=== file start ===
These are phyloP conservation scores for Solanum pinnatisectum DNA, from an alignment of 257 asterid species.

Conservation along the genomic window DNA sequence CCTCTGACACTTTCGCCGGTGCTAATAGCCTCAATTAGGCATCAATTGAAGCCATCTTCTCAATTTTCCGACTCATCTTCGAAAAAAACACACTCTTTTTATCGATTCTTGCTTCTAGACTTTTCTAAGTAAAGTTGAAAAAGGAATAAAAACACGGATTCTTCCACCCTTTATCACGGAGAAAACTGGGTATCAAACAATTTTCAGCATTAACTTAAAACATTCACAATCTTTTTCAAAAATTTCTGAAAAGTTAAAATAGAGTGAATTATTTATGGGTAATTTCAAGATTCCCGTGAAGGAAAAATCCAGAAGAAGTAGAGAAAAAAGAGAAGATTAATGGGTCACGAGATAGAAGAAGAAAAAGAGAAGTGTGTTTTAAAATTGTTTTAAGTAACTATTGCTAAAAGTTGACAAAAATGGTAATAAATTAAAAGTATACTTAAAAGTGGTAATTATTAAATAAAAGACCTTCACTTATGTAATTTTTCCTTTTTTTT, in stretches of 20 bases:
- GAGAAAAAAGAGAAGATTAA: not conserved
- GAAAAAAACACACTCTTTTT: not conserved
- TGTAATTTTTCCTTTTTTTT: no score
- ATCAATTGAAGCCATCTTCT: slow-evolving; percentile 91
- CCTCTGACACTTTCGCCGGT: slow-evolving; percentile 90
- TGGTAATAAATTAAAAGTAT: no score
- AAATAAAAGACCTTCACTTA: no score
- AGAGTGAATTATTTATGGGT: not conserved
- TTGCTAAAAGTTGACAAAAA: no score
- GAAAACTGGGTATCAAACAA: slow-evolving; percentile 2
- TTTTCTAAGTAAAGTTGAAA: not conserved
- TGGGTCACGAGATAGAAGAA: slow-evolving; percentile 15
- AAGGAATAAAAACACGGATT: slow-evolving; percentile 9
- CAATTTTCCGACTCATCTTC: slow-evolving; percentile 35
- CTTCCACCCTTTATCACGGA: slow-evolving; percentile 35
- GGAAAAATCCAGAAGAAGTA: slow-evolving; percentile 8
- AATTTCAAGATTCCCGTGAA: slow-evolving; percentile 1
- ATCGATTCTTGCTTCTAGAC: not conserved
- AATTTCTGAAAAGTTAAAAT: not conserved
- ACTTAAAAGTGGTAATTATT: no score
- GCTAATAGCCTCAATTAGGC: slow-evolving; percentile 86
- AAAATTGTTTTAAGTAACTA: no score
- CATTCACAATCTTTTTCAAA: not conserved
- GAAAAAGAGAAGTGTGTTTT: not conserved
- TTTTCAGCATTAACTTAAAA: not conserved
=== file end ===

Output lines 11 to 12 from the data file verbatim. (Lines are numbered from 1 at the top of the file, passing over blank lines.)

- TTGCTAAAAGTTGACAAAAA: no score
- GAAAACTGGGTATCAAACAA: slow-evolving; percentile 2